The future of libraries — the subject of my latest column — has been on the minds of a few writers around the country lately. And no wonder: Last week was the midwinter meeting of the American Library Association, held right here in Seattle.
Seattle tends to turn up in the conversation.
The Atlantic zeroed in on grants the Paul G. Allen Family Foundation announced last week to libraries in the Northwest. The foundation is awarding several tech-based grants, but recognizing that the librarian could be the heart of the future library, many encourage good old-fashioned relationship building:
…One of the major investments the foundation is making this year is in a readers’ advisory program that will pair library patrons in Multnomah, Oregon, with librarians who will personally assist them with reading choices, building long-term relationships that will ideally transcend any technological innovations. It builds on a program at the Seattle Public Library in which readers submit answers to a short questionnaire to get advice from individual librarians on what they might want to read next. The new Oregon program will be designed as a model that librarians around the country can look to.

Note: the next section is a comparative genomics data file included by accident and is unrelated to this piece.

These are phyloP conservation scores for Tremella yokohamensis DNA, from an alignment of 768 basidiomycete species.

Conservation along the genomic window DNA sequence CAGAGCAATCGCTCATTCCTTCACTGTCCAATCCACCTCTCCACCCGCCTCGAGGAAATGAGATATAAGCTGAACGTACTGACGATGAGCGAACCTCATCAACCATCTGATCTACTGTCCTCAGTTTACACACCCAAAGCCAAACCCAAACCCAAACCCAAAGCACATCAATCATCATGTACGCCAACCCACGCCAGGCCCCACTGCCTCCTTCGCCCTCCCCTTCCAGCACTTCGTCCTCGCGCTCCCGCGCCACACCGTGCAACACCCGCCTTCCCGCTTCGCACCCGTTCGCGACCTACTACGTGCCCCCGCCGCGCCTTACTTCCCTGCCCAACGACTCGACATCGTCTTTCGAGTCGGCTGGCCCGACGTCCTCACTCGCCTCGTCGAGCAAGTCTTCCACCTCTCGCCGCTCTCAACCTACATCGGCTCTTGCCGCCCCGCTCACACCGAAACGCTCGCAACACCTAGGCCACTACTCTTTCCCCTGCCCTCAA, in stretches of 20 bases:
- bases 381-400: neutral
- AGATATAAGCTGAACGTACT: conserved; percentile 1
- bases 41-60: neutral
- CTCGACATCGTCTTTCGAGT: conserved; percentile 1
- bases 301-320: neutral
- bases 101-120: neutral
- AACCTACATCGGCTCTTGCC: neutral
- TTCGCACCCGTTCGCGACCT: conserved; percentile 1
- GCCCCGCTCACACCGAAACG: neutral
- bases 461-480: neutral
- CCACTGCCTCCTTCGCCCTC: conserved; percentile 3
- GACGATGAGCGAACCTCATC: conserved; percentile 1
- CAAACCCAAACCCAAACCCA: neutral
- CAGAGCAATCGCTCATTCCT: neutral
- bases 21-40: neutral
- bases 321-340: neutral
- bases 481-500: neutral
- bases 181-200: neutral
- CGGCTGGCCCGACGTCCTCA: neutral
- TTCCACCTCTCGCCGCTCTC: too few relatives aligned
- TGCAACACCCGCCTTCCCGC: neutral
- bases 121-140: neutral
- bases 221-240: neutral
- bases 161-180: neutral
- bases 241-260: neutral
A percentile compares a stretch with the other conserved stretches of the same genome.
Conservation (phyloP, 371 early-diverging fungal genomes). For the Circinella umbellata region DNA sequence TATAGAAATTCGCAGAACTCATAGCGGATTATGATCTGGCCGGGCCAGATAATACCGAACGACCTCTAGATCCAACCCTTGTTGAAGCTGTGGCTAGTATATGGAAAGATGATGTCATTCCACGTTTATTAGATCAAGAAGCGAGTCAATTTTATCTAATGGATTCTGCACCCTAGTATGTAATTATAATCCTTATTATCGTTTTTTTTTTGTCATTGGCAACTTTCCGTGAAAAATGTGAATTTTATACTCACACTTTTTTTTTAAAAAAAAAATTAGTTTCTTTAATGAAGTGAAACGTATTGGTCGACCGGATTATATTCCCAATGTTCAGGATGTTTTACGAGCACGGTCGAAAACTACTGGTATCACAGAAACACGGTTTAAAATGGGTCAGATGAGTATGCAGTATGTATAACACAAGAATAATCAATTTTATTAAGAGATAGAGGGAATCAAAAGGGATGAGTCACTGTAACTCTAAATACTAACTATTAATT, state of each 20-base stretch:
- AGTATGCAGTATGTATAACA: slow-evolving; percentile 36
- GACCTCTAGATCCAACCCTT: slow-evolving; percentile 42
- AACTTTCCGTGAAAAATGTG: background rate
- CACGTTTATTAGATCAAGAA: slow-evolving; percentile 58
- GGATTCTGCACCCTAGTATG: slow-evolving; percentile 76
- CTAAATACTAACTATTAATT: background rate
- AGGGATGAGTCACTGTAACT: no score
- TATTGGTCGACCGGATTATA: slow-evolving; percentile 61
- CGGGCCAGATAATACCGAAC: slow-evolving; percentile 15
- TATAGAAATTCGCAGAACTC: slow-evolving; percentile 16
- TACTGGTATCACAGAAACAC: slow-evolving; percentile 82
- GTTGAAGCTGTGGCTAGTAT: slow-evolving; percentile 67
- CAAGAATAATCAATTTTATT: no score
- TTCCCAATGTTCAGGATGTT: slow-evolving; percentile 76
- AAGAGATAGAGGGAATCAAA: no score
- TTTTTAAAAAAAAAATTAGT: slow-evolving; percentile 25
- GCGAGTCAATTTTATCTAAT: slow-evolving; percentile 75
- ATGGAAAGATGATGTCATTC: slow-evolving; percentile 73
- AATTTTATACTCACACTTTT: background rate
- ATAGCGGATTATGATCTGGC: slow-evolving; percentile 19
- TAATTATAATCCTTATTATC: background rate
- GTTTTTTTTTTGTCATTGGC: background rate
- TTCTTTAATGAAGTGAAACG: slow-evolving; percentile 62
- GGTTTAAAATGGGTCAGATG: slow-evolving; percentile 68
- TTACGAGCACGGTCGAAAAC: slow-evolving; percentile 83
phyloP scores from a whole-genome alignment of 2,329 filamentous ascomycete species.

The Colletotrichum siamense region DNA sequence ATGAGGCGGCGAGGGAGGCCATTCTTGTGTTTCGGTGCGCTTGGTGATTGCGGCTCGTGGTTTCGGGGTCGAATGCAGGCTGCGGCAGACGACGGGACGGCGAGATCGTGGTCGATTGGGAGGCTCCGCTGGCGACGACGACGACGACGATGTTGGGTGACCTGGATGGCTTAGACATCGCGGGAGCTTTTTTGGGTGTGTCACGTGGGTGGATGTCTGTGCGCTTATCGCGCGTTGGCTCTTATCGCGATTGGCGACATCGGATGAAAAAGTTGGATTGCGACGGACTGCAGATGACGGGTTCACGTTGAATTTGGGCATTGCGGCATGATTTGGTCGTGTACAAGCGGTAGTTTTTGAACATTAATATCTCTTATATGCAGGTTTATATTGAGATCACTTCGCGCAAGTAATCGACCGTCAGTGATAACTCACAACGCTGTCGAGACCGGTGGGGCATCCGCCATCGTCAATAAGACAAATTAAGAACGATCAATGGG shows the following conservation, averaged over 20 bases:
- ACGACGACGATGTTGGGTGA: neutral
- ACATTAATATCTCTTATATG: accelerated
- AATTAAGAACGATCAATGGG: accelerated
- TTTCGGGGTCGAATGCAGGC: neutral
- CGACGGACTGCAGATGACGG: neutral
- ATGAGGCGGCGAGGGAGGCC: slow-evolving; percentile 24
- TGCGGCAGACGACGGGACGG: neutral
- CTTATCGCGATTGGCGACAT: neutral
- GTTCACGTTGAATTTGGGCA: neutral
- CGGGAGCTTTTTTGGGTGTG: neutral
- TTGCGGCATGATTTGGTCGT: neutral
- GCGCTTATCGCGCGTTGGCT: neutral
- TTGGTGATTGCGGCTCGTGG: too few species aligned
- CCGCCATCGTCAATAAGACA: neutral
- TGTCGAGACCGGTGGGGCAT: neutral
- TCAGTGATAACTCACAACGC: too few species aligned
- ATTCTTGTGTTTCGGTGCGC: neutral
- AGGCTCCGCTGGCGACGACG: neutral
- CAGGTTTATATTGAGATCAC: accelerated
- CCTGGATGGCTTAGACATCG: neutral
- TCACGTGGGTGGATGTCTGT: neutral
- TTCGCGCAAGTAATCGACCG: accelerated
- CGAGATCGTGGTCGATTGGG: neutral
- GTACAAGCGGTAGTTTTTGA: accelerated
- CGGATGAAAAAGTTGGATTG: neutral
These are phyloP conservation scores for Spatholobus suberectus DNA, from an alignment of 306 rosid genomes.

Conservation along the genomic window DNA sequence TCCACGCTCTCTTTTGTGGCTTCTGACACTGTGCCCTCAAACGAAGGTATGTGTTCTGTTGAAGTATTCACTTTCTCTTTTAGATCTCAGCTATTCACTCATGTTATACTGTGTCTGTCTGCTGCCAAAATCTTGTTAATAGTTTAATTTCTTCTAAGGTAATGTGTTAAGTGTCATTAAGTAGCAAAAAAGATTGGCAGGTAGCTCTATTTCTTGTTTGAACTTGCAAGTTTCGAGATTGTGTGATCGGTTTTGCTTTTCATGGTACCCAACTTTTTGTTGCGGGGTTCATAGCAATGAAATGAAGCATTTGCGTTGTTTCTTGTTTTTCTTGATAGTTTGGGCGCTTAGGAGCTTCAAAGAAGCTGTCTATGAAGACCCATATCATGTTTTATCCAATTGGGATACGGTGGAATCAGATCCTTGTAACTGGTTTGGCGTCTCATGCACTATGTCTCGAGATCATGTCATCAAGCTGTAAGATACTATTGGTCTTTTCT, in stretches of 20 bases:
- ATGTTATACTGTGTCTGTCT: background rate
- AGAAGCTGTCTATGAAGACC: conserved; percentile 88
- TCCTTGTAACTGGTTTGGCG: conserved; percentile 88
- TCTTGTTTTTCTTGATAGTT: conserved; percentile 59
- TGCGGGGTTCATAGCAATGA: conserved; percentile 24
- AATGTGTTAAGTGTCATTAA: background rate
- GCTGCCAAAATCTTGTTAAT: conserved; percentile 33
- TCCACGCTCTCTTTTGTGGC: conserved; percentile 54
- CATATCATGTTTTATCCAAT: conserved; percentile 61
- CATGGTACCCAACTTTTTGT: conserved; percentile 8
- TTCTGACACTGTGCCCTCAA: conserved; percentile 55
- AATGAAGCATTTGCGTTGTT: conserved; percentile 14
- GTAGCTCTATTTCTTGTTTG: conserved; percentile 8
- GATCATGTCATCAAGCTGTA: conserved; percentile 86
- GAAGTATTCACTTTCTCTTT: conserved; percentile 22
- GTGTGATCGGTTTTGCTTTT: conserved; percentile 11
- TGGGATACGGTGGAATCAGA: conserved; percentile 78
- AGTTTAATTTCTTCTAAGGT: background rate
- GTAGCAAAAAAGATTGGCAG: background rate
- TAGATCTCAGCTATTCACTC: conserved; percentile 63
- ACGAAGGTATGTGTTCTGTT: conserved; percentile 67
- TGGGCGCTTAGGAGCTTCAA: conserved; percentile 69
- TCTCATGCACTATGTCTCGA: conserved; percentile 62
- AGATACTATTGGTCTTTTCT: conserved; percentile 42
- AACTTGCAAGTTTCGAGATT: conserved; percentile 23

And here’s an idea I know some green thumbed Seattleites can get behind — a library that loans seeds as well as books. They’re trying it in Colorado. From NPR:
Here’s how it works: A library card gets you a packet of seeds. You then grow the fruits and vegetables, harvest the new seeds from the biggest and best, and return those seeds so the library can lend them out to others.
Thanks to Laurel Preston and Bill Schrier for the links!